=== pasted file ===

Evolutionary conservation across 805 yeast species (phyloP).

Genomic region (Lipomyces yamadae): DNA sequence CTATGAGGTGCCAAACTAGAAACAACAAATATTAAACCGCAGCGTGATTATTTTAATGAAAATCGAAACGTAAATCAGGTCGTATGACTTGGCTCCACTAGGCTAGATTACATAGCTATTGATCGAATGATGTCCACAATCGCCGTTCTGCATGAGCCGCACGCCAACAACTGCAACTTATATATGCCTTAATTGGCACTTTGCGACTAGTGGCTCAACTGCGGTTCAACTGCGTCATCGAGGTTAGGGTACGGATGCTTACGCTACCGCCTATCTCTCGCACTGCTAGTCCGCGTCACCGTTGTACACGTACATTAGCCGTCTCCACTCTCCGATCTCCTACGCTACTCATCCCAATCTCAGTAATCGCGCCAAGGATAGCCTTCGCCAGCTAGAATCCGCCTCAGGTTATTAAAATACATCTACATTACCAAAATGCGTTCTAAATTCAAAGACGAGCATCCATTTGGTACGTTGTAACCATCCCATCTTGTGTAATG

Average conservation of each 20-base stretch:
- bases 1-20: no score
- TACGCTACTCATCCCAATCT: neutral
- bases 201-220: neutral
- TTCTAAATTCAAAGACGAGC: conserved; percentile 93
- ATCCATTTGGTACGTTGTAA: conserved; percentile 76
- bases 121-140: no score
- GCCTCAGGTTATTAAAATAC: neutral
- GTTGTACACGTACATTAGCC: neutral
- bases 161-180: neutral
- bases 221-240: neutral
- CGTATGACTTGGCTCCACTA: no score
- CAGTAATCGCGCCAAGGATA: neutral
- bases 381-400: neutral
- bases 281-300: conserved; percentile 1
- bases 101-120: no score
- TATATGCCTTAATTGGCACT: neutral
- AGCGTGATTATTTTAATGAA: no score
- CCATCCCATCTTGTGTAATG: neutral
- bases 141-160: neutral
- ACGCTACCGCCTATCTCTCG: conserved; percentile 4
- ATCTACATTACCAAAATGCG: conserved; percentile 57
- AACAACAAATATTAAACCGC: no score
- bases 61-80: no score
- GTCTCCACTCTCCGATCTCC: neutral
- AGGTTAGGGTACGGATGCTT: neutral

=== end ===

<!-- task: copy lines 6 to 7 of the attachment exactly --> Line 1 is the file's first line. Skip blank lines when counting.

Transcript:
- bases 201-220: neutral
- TTCTAAATTCAAAGACGAGC: conserved; percentile 93